Sunday, March 19, 2017

The Tangled Garden


Gardener and entrepreneur are not two words you commonly see used together to describe someone, but both are perfect descriptives for Beverly McClare.

For a short while after finishing university, Beverly operated a café in Wolfville, Nova Scotia before she purchased a fixer-upper that sat on an unremarkable bit of land in nearby Grand-Pré. There Beverly began to grow and dry flowers and herbs that she used to make wreaths, which she sold at area craft shows.

When the recession hit in the 1990's, Beverly had to rethink her business plan and extend her offering beyond decorative crafts. It was a magazine photo of a herb vinegar that again fired her creative side. With that image as inspiration, she could envisage the potential of harvesting her own homegrown herbs and making a range of fine foods that she could sell. She began experimenting with unexpected flavour pairings and created a range of herb vinegars. From there, she went on to make the line of herb jellies, which remain the mainstay of her business to this day.


The new range of products proved to be very successful. That gave Beverly the funds to purchase additional acreage and expanded what she refers to as her "edible landscape." In more recent years the product range has grown to include oils, mustards, herb-infused honey, syrups, salsas, liqueurs and cordials.

Today there are stacks of herb-infused preserves that glow like jewels in the windows of the Tangled Garden Shop. From wooden ceiling beams, bundles of drying flowers and herbs have been hung to dry. In one corner of the shop, there is a cane chair studded with drying chive blossoms. A chalkboard sign reserves this special spot for gnomes, elves and fairies.

From the gardens that now sprawl over four acres, herbs, berries, fresh fruit and vegetables are harvested, prepared and bottled. Each day one hundred bottles of preserves are produced, six jars at a time. The finished preserves are sold not only in the little shop, but also at artisan shows and online.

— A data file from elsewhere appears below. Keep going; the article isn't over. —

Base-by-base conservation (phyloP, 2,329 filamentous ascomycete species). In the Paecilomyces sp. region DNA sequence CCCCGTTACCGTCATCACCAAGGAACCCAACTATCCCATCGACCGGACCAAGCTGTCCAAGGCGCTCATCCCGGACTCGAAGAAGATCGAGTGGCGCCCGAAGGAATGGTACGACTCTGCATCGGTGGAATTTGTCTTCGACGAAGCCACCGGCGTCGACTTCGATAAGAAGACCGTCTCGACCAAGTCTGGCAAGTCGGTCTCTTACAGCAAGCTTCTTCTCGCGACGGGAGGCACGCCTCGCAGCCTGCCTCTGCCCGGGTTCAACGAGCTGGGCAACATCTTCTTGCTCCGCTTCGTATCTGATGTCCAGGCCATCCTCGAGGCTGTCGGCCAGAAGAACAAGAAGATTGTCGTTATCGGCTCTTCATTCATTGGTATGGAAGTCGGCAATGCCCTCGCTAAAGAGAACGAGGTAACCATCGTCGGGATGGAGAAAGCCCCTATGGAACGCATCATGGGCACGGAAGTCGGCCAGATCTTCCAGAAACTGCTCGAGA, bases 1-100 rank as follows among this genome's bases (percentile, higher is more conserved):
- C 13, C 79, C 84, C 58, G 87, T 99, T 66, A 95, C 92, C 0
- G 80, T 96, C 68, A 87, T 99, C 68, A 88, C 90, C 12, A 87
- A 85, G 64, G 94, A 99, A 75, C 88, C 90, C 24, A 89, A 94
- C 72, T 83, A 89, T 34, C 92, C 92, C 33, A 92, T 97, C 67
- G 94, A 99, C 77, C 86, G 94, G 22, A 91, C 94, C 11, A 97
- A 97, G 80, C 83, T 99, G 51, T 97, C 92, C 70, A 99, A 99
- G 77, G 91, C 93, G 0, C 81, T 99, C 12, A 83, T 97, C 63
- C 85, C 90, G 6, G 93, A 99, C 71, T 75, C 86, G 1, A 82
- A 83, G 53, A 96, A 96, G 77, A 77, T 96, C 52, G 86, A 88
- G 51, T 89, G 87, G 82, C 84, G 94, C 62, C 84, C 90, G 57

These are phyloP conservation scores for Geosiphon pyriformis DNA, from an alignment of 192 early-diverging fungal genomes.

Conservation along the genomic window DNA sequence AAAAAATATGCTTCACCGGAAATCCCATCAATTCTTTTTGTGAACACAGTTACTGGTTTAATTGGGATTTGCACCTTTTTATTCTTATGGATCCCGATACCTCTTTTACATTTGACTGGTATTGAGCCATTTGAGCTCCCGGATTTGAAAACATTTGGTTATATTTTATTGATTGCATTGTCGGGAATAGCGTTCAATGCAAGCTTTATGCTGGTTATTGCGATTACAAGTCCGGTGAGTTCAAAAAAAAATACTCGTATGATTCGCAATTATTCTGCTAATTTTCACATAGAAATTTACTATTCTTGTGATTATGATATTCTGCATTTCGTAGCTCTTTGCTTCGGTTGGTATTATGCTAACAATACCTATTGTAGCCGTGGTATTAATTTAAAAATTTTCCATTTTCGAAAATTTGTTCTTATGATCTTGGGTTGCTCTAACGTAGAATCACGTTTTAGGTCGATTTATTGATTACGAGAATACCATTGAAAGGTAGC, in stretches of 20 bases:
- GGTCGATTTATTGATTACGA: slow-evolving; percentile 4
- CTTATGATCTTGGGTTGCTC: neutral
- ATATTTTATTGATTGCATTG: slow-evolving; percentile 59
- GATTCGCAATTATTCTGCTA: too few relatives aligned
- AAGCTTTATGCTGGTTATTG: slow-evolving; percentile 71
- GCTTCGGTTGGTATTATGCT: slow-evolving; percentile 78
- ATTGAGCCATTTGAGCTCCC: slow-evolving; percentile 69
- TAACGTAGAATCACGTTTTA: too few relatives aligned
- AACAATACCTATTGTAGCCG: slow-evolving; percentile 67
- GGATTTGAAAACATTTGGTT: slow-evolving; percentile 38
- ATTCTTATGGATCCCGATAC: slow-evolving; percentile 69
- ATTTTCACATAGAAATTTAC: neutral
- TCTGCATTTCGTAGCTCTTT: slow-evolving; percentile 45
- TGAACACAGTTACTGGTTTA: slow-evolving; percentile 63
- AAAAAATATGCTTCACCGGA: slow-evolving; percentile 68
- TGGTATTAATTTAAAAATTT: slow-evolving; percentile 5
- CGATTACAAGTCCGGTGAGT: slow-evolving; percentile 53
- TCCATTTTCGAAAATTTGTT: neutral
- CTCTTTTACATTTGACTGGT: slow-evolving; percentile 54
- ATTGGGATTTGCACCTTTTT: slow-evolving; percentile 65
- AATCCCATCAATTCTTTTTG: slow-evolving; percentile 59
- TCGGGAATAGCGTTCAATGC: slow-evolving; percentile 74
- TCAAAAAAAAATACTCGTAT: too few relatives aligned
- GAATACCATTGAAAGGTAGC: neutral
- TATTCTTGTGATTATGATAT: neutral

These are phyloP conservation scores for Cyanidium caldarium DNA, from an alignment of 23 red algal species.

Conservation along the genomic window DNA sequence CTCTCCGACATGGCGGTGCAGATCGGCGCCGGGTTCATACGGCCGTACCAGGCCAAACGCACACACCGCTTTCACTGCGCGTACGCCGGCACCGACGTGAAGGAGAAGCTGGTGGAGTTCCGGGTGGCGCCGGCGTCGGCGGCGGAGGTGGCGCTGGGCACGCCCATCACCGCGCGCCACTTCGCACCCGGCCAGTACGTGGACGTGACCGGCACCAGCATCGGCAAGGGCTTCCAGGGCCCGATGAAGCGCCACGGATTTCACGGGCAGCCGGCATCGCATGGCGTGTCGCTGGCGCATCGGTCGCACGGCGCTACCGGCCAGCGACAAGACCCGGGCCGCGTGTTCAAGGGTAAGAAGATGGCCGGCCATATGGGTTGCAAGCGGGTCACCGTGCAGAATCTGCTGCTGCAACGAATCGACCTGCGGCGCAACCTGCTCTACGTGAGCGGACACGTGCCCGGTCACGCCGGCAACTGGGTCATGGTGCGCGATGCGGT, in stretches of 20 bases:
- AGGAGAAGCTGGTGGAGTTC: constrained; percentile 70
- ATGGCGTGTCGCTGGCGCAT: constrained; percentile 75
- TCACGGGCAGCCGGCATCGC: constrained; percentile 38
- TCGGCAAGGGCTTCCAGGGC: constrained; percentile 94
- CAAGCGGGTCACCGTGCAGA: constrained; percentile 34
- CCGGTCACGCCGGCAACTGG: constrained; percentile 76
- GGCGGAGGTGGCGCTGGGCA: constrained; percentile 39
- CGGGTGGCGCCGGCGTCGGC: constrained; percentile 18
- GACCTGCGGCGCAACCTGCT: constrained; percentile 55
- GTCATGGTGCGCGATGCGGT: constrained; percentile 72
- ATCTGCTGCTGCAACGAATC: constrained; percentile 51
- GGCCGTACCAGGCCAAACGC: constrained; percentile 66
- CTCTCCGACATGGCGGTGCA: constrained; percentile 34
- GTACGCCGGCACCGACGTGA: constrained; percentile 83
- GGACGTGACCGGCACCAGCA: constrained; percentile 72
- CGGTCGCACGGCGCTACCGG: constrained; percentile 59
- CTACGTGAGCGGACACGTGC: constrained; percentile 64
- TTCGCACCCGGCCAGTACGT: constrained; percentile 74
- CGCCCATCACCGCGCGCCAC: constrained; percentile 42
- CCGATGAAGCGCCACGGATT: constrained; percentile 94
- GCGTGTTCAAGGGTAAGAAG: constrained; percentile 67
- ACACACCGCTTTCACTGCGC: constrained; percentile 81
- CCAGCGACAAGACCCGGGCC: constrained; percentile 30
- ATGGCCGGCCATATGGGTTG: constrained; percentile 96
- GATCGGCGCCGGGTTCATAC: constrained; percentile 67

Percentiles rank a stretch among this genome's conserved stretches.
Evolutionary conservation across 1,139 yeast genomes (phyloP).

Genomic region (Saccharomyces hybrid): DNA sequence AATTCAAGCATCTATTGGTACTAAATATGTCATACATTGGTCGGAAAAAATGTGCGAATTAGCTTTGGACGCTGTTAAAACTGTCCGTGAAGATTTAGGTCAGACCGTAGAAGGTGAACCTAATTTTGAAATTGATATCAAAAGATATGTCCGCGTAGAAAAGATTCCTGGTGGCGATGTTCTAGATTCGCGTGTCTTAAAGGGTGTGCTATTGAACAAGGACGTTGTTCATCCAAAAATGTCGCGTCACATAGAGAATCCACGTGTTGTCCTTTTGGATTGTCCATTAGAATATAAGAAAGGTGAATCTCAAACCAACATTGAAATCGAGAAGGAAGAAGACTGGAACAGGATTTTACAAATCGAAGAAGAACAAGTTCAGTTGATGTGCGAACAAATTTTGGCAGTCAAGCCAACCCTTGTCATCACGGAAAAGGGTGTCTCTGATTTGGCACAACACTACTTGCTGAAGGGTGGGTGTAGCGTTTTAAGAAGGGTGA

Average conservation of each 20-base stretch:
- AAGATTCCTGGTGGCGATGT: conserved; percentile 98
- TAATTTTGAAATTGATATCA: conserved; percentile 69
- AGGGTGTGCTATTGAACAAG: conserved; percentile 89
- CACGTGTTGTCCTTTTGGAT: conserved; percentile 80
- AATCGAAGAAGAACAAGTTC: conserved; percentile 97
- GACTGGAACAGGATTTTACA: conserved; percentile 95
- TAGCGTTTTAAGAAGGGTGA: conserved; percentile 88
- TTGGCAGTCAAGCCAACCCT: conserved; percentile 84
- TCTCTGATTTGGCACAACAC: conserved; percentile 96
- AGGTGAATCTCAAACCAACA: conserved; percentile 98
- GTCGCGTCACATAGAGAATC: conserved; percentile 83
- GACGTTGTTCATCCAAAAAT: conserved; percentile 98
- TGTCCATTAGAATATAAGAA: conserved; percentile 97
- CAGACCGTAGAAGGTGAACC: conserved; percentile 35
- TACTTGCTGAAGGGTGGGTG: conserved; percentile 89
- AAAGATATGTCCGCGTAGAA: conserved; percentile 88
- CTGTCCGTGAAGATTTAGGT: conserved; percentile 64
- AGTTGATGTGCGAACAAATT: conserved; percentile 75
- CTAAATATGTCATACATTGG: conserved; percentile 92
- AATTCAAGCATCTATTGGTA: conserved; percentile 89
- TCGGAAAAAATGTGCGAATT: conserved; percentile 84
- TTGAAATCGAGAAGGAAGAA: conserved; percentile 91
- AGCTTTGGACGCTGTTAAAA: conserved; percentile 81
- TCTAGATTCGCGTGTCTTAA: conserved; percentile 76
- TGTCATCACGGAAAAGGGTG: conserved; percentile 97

The extensive garden continued to flourish and Beverly decided to open it to the public for a nominal admission charge. Now thousands of visitors flock to the Tangled Garden each year.



While some plants in the garden are ornamental, the vast majority are harvested for use.


Each area of the garden has its own character and special features. Here the herbs and flowers are planted in a series of raised wooden beds with gravel pathways.

The herb Borage with its pretty blue flowers.

Some of the Annual Herbs include:
Anise, Basil, Borage, Chamomile, Dill, Chervil, Calendula, Tarragon,Mint and Caravay

Perennial Herbs: 
Bee Balm, Chives, Geranium, Fennel, Rosemary, Sage, Thyme, Lavender, Angelica (biennial) 

Fruits & Berries:
Blackberry, Rhubarb, Currants, Grapes and Quince


Smoke Bush, Cotinus




On either side of a dry stream bed, there are tall ornamental grasses, the pink plumes of Queen of the Prairie, pink Coneflowers and blue Sea Holly, Eryngium with its grey-green foliage. 

Many of these flowers make it into Beverly's dried arrangements.

A dried arrangement in the shop.

Flowers that can be hung to dry include:

Artemisia 'Silver king' (Grey foliage you see here. Warning: this is an invasive plant.)
Sea Holly, Eryngium
Strawflowers, Helichrysum bracteatum
Roses 
Feverfew
Love-in-the-mist, Nigella (seedheads are wonderfully ornamental)
Statice, Limonium
Love Lies Bleeding, Amaranthus Cruentus
Hydrangea Paniculata
Poppy (seedheads)
Pearly Everlasting, Anaphalis margaritacea
Sea Lavender or Limonium latifolium
Gomphrena
Honesty, Lunaria annua
Yarrow, Achilla

For further information on hanging flowers to dry, read this post: Simple Techniques for Drying Flowers.